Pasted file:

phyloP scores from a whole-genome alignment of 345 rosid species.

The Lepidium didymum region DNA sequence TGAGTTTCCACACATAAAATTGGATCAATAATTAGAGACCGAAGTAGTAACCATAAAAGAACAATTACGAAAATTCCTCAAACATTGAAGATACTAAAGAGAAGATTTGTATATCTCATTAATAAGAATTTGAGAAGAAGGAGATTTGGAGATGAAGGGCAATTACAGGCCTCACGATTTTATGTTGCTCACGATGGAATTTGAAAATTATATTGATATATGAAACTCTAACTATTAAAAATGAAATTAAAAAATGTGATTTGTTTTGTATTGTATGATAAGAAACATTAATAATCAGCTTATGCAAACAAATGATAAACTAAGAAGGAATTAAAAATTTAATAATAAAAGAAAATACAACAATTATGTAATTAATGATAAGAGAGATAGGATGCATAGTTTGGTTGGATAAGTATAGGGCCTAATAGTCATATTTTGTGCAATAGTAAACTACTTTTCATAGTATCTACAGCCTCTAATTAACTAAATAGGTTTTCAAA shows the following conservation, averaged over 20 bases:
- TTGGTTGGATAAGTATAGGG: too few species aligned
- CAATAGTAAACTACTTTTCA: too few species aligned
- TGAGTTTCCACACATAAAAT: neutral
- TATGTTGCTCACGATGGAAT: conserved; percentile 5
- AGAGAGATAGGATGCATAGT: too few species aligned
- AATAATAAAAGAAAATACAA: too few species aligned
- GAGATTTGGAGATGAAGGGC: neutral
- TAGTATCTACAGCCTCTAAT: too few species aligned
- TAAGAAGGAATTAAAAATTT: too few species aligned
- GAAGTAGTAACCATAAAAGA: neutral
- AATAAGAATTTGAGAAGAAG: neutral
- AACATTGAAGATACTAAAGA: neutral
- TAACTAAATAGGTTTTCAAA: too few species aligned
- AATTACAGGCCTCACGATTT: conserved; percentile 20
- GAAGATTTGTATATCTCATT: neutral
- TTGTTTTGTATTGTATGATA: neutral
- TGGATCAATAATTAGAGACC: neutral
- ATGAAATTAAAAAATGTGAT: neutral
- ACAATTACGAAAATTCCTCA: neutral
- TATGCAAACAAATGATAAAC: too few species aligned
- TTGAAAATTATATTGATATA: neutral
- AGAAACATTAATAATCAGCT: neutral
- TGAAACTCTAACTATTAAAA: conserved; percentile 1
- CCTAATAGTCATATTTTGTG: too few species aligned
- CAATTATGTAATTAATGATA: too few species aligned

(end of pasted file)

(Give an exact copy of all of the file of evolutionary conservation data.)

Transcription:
phyloP scores from a whole-genome alignment of 345 rosid species.

The Lepidium didymum region DNA sequence TGAGTTTCCACACATAAAATTGGATCAATAATTAGAGACCGAAGTAGTAACCATAAAAGAACAATTACGAAAATTCCTCAAACATTGAAGATACTAAAGAGAAGATTTGTATATCTCATTAATAAGAATTTGAGAAGAAGGAGATTTGGAGATGAAGGGCAATTACAGGCCTCACGATTTTATGTTGCTCACGATGGAATTTGAAAATTATATTGATATATGAAACTCTAACTATTAAAAATGAAATTAAAAAATGTGATTTGTTTTGTATTGTATGATAAGAAACATTAATAATCAGCTTATGCAAACAAATGATAAACTAAGAAGGAATTAAAAATTTAATAATAAAAGAAAATACAACAATTATGTAATTAATGATAAGAGAGATAGGATGCATAGTTTGGTTGGATAAGTATAGGGCCTAATAGTCATATTTTGTGCAATAGTAAACTACTTTTCATAGTATCTACAGCCTCTAATTAACTAAATAGGTTTTCAAA shows the following conservation, averaged over 20 bases:
- TTGGTTGGATAAGTATAGGG: too few species aligned
- CAATAGTAAACTACTTTTCA: too few species aligned
- TGAGTTTCCACACATAAAAT: neutral
- TATGTTGCTCACGATGGAAT: conserved; percentile 5
- AGAGAGATAGGATGCATAGT: too few species aligned
- AATAATAAAAGAAAATACAA: too few species aligned
- GAGATTTGGAGATGAAGGGC: neutral
- TAGTATCTACAGCCTCTAAT: too few species aligned
- TAAGAAGGAATTAAAAATTT: too few species aligned
- GAAGTAGTAACCATAAAAGA: neutral
- AATAAGAATTTGAGAAGAAG: neutral
- AACATTGAAGATACTAAAGA: neutral
- TAACTAAATAGGTTTTCAAA: too few species aligned
- AATTACAGGCCTCACGATTT: conserved; percentile 20
- GAAGATTTGTATATCTCATT: neutral
- TTGTTTTGTATTGTATGATA: neutral
- TGGATCAATAATTAGAGACC: neutral
- ATGAAATTAAAAAATGTGAT: neutral
- ACAATTACGAAAATTCCTCA: neutral
- TATGCAAACAAATGATAAAC: too few species aligned
- TTGAAAATTATATTGATATA: neutral
- AGAAACATTAATAATCAGCT: neutral
- TGAAACTCTAACTATTAAAA: conserved; percentile 1
- CCTAATAGTCATATTTTGTG: too few species aligned
- CAATTATGTAATTAATGATA: too few species aligned